TAMPA — “Perhaps if we all ignore PolitiFact, they’ll eventually go away,” went the lede of a Weekly Standard story distributed here on Tuesday. Not likely. Love them or hate them, PolitiFact and other journalistic factchecking entities are inescapable on this year’s campaign trail. Their ubiquity invites criticism—and, lately, questions about whether their work has any effect.

“What if it turns out that when the press calls a lie a lie, nobody cares?” asked Atlantic editor James Bennet, in a piece about the Romney campaign’s refusal to pull a campaign ad that was awarded “Four Pinocchios” by The Washington Post’s “Fact Checker.” (“We’re not going to let our campaign be dictated by factcheckers,” said Romney pollster Neil Newhouse, who also declared that factcheckers have “jumped the shark.”) Others have noted that the factcheckers’ real-time dissections of the convention proceedings hasn’t actually stopped politicians from salting their speeches with lies, exaggerations, and half-truths.

Saying that the factcheckers are ineffective and therefore irrelevant doesn’t strike me as a particularly convincing argument; as CJR’s Brendan Nyhan noted today, the continued existence of false statements does not mean that the factcheckers—or other journalists who push back against misleading political rhetoric in traditional articles—are having no effect. More compelling are the criticisms of the factcheckers’ methodology. One recurring complaint involves the snappy names that the factcheckers like to give their truth scales—“Pinocchios,” or the “Truth-o-Meter”—and a general confusion over what these ratings mean and how they are determined. The PolitiFact Truth-o-Meter, for instance, has six settings, ranging from “True” to “Pants on Fire.”

As Nyhan has previously argued, this scheme “doesn’t work well for irresponsible and unsubstantiated claims,” such as Harry Reid’s unfounded suggestion that Romney hadn’t paid taxes in a decade, “that can’t be definitively falsified.” And even for claims that can be situated along a true/false axis, since the Truth-o-Meter is essentially a rhetorical construct, it’s sometimes hard to tell why a given item merits a “Half True” rather than a “Mostly True”—or, for that matter, a “Mostly False.” You can see why some critics think that the verdicts are rendered casually, and without much thought.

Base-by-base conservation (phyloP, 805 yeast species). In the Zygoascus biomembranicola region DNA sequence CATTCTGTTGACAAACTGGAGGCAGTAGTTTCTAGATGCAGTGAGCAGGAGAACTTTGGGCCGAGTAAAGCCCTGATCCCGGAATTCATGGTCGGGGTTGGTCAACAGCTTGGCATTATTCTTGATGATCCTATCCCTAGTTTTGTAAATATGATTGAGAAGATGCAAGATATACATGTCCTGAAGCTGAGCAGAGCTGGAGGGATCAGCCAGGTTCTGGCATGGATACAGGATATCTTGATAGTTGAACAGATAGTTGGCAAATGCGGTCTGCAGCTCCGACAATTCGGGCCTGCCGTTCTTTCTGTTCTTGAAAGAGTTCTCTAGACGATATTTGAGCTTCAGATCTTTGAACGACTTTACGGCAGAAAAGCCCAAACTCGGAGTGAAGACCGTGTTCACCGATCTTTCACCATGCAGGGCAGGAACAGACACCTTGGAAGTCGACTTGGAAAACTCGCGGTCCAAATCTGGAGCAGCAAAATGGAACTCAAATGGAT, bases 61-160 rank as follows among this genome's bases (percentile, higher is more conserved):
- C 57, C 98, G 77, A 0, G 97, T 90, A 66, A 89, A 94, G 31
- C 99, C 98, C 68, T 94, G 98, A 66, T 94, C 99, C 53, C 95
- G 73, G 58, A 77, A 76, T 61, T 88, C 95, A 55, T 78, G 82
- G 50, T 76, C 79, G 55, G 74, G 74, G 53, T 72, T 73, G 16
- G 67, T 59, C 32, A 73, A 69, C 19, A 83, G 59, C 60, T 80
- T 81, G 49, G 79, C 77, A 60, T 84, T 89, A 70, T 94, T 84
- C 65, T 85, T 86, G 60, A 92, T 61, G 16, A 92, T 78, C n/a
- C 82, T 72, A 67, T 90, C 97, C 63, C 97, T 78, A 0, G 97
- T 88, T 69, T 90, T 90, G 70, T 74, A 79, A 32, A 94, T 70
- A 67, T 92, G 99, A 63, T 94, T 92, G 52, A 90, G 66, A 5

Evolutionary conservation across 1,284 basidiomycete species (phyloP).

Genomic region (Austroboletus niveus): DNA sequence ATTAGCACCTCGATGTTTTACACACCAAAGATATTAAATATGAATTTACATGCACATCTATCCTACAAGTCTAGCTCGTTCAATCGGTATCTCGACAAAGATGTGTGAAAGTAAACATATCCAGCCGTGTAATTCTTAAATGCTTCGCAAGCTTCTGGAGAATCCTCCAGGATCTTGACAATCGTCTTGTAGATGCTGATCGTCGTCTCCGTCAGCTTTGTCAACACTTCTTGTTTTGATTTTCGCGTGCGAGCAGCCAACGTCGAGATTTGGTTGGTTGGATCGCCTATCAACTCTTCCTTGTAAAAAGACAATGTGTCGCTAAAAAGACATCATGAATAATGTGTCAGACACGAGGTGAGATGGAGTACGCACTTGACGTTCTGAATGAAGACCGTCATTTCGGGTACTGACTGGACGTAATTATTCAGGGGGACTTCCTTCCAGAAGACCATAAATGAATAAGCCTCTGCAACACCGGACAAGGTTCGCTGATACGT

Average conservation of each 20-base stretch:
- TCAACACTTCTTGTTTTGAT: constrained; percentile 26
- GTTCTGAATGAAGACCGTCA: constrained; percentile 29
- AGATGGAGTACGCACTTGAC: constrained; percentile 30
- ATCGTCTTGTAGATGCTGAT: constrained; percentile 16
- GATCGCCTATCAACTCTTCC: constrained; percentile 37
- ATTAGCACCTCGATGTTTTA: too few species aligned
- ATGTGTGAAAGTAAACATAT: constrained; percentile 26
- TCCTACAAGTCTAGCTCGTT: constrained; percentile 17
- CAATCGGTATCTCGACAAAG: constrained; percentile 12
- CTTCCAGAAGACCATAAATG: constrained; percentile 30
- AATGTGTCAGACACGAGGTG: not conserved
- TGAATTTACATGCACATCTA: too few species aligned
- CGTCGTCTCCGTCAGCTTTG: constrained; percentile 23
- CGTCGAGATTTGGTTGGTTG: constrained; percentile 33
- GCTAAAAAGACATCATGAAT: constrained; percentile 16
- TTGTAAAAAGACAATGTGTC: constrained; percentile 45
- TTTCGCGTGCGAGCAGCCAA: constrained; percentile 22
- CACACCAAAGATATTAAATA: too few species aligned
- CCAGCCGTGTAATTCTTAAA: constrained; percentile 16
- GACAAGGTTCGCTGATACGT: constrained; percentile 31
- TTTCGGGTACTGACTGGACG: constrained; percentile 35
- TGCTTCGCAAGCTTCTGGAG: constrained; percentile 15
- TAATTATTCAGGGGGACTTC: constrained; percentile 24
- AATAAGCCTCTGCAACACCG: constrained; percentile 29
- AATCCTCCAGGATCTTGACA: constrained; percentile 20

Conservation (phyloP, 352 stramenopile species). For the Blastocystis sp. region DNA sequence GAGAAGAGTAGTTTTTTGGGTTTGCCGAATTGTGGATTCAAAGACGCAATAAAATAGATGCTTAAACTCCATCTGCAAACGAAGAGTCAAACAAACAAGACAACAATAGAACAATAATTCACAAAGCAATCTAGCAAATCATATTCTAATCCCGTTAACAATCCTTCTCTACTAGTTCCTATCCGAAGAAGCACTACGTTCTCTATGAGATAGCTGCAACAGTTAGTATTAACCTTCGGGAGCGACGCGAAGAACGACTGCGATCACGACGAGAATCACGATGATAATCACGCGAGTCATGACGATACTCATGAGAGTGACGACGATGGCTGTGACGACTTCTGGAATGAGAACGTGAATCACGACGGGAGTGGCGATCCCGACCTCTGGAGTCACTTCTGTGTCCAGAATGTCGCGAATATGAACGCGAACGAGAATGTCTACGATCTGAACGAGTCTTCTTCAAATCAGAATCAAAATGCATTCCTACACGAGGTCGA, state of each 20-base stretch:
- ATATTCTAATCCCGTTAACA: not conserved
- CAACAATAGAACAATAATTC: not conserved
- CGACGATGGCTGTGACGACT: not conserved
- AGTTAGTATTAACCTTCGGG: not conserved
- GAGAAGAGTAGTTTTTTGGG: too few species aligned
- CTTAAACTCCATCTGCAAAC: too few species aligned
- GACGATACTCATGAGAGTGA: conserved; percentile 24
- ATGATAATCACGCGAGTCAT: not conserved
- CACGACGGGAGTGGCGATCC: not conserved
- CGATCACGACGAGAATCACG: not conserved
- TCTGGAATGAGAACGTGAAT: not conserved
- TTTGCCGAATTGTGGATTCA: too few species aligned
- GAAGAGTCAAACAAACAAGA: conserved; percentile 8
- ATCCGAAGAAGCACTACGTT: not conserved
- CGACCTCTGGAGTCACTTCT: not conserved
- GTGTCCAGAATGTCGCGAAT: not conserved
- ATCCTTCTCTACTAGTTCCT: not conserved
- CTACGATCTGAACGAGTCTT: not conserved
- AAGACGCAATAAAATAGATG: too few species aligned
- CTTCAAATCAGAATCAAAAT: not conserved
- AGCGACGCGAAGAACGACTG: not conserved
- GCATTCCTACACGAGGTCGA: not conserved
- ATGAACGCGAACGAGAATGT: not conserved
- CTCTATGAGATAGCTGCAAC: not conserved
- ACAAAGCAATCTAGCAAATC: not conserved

That’s not quite true. Wednesday afternoon, I sat in on a PolitiFact editorial meeting and watched as editor Bill Adair and two colleagues debated how to rate a statement made by South Carolina Governor Nikki Haley during her speech at the RNC the night before. Reporter Jon Greenberg had filed an item dissecting Haley’s statement—about Obama and the NLRB ostensibly suing the Boeing corporation—and suggested giving it a “Half True” rating. Adair and his staff were reviewing Greenberg’s piece to see if the rating was warranted.

Before any PolitiFact item goes up, three separate editors must agree on its Truth-o-Meter rating. They reach a consensus by consulting a checklist intended to systematically address the suitability of any given rating. First, they examine the item’s “ruling statement”—the assertion that is being factchecked. Adair starts the discussion: “So the ruling statement is that Nikki Haley ‘says President Obama and his National Labor Relations Board’ sued Boeing over its decision to open a plant in South Carolina.”

“Is that literally true?” Adair asks. “I would say no,” he answers. “They didn’t sue Boeing.” Adair’s right: the NLRB filed a complaint, not a lawsuit; Boeing was told to attend a hearing, not appear in court. A very brief discussion ensues, and all three editors agree that the statement isn’t literally true. But, in PolitiFact’s world, just because a statement isn’t literally true doesn’t necessarily mean it’s false. Adair moved on to a second question: “Is there another way to read the statement?”

“Yeah, I guess on how we interpret ‘sued,’” says Adair, noting that the word might be used as shorthand for a process that is similar to filing a lawsuit in court. And while Barack Obama himself didn’t file the complaint, Adair notes, it’s not necessarily unreasonable to hold Obama accountable for the actions of the NLRB. Again, a brief discussion follows, and the consensus seems to be that Haley’s statement might be read in a non-literal manner.

Justin Peters is editor-at-large of the Columbia Journalism Review.